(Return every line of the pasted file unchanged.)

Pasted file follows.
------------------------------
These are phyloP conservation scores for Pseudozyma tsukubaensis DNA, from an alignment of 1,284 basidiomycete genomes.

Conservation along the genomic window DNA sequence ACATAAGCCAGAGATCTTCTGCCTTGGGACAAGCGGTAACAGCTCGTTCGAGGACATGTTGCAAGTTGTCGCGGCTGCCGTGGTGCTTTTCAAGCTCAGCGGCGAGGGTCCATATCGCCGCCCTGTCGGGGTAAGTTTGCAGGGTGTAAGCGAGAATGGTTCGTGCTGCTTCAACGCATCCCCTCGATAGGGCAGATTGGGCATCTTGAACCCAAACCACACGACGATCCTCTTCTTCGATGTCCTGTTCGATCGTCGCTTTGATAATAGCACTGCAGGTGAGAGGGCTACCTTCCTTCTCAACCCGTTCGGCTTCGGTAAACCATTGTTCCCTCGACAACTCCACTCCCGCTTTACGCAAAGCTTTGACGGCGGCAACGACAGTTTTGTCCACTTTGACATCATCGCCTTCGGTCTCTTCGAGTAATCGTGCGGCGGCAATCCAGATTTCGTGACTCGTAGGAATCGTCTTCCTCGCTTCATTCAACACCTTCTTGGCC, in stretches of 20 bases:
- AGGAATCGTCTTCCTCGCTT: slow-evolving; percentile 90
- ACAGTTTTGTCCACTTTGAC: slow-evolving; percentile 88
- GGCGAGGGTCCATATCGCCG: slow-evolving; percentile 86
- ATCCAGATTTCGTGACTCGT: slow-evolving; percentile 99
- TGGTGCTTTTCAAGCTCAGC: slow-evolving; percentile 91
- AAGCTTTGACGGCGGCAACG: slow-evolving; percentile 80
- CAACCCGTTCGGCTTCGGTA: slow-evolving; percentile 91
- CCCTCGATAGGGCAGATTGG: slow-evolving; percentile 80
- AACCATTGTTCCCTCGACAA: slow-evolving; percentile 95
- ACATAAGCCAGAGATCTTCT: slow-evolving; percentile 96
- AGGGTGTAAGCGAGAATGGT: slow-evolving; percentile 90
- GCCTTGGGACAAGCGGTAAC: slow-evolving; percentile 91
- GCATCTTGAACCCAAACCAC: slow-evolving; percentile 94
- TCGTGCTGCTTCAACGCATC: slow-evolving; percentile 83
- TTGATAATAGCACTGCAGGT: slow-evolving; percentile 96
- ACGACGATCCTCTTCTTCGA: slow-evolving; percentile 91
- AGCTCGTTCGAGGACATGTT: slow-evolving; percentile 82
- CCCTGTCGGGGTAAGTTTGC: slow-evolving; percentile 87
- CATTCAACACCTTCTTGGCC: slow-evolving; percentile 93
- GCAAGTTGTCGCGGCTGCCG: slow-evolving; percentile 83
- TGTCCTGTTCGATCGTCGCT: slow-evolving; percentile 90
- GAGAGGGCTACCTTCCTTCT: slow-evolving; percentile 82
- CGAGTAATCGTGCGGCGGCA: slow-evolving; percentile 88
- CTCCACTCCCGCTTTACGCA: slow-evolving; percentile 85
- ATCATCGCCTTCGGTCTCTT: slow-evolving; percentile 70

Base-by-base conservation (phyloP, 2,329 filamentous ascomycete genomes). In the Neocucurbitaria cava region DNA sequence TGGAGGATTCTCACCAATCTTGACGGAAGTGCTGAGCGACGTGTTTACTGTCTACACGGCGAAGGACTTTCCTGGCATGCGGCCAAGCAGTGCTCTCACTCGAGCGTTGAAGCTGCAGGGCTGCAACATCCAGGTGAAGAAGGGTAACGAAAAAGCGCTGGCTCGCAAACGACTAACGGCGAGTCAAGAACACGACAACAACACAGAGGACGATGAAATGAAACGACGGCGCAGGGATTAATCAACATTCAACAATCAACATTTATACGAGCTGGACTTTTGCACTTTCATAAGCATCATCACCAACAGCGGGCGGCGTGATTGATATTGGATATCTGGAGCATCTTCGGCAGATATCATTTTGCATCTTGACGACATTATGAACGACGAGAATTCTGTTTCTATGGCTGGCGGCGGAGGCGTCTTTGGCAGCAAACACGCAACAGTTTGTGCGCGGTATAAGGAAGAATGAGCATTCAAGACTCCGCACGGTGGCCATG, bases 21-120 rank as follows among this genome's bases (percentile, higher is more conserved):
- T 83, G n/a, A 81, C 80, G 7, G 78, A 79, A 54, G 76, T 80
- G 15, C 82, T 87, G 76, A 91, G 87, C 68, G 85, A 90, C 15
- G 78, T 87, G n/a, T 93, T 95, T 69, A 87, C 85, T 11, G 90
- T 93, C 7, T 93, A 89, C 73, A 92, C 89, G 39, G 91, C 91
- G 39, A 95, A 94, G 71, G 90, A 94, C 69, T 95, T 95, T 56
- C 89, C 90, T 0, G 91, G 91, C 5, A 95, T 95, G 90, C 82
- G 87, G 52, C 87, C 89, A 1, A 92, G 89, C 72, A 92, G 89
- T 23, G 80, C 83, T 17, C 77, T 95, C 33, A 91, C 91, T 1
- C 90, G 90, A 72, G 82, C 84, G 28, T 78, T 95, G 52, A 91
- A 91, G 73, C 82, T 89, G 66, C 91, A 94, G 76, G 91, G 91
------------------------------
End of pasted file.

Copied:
These are phyloP conservation scores for Pseudozyma tsukubaensis DNA, from an alignment of 1,284 basidiomycete genomes.

Conservation along the genomic window DNA sequence ACATAAGCCAGAGATCTTCTGCCTTGGGACAAGCGGTAACAGCTCGTTCGAGGACATGTTGCAAGTTGTCGCGGCTGCCGTGGTGCTTTTCAAGCTCAGCGGCGAGGGTCCATATCGCCGCCCTGTCGGGGTAAGTTTGCAGGGTGTAAGCGAGAATGGTTCGTGCTGCTTCAACGCATCCCCTCGATAGGGCAGATTGGGCATCTTGAACCCAAACCACACGACGATCCTCTTCTTCGATGTCCTGTTCGATCGTCGCTTTGATAATAGCACTGCAGGTGAGAGGGCTACCTTCCTTCTCAACCCGTTCGGCTTCGGTAAACCATTGTTCCCTCGACAACTCCACTCCCGCTTTACGCAAAGCTTTGACGGCGGCAACGACAGTTTTGTCCACTTTGACATCATCGCCTTCGGTCTCTTCGAGTAATCGTGCGGCGGCAATCCAGATTTCGTGACTCGTAGGAATCGTCTTCCTCGCTTCATTCAACACCTTCTTGGCC, in stretches of 20 bases:
- AGGAATCGTCTTCCTCGCTT: slow-evolving; percentile 90
- ACAGTTTTGTCCACTTTGAC: slow-evolving; percentile 88
- GGCGAGGGTCCATATCGCCG: slow-evolving; percentile 86
- ATCCAGATTTCGTGACTCGT: slow-evolving; percentile 99
- TGGTGCTTTTCAAGCTCAGC: slow-evolving; percentile 91
- AAGCTTTGACGGCGGCAACG: slow-evolving; percentile 80
- CAACCCGTTCGGCTTCGGTA: slow-evolving; percentile 91
- CCCTCGATAGGGCAGATTGG: slow-evolving; percentile 80
- AACCATTGTTCCCTCGACAA: slow-evolving; percentile 95
- ACATAAGCCAGAGATCTTCT: slow-evolving; percentile 96
- AGGGTGTAAGCGAGAATGGT: slow-evolving; percentile 90
- GCCTTGGGACAAGCGGTAAC: slow-evolving; percentile 91
- GCATCTTGAACCCAAACCAC: slow-evolving; percentile 94
- TCGTGCTGCTTCAACGCATC: slow-evolving; percentile 83
- TTGATAATAGCACTGCAGGT: slow-evolving; percentile 96
- ACGACGATCCTCTTCTTCGA: slow-evolving; percentile 91
- AGCTCGTTCGAGGACATGTT: slow-evolving; percentile 82
- CCCTGTCGGGGTAAGTTTGC: slow-evolving; percentile 87
- CATTCAACACCTTCTTGGCC: slow-evolving; percentile 93
- GCAAGTTGTCGCGGCTGCCG: slow-evolving; percentile 83
- TGTCCTGTTCGATCGTCGCT: slow-evolving; percentile 90
- GAGAGGGCTACCTTCCTTCT: slow-evolving; percentile 82
- CGAGTAATCGTGCGGCGGCA: slow-evolving; percentile 88
- CTCCACTCCCGCTTTACGCA: slow-evolving; percentile 85
- ATCATCGCCTTCGGTCTCTT: slow-evolving; percentile 70

Base-by-base conservation (phyloP, 2,329 filamentous ascomycete genomes). In the Neocucurbitaria cava region DNA sequence TGGAGGATTCTCACCAATCTTGACGGAAGTGCTGAGCGACGTGTTTACTGTCTACACGGCGAAGGACTTTCCTGGCATGCGGCCAAGCAGTGCTCTCACTCGAGCGTTGAAGCTGCAGGGCTGCAACATCCAGGTGAAGAAGGGTAACGAAAAAGCGCTGGCTCGCAAACGACTAACGGCGAGTCAAGAACACGACAACAACACAGAGGACGATGAAATGAAACGACGGCGCAGGGATTAATCAACATTCAACAATCAACATTTATACGAGCTGGACTTTTGCACTTTCATAAGCATCATCACCAACAGCGGGCGGCGTGATTGATATTGGATATCTGGAGCATCTTCGGCAGATATCATTTTGCATCTTGACGACATTATGAACGACGAGAATTCTGTTTCTATGGCTGGCGGCGGAGGCGTCTTTGGCAGCAAACACGCAACAGTTTGTGCGCGGTATAAGGAAGAATGAGCATTCAAGACTCCGCACGGTGGCCATG, bases 21-120 rank as follows among this genome's bases (percentile, higher is more conserved):
- T 83, G n/a, A 81, C 80, G 7, G 78, A 79, A 54, G 76, T 80
- G 15, C 82, T 87, G 76, A 91, G 87, C 68, G 85, A 90, C 15
- G 78, T 87, G n/a, T 93, T 95, T 69, A 87, C 85, T 11, G 90
- T 93, C 7, T 93, A 89, C 73, A 92, C 89, G 39, G 91, C 91
- G 39, A 95, A 94, G 71, G 90, A 94, C 69, T 95, T 95, T 56
- C 89, C 90, T 0, G 91, G 91, C 5, A 95, T 95, G 90, C 82
- G 87, G 52, C 87, C 89, A 1, A 92, G 89, C 72, A 92, G 89
- T 23, G 80, C 83, T 17, C 77, T 95, C 33, A 91, C 91, T 1
- C 90, G 90, A 72, G 82, C 84, G 28, T 78, T 95, G 52, A 91
- A 91, G 73, C 82, T 89, G 66, C 91, A 94, G 76, G 91, G 91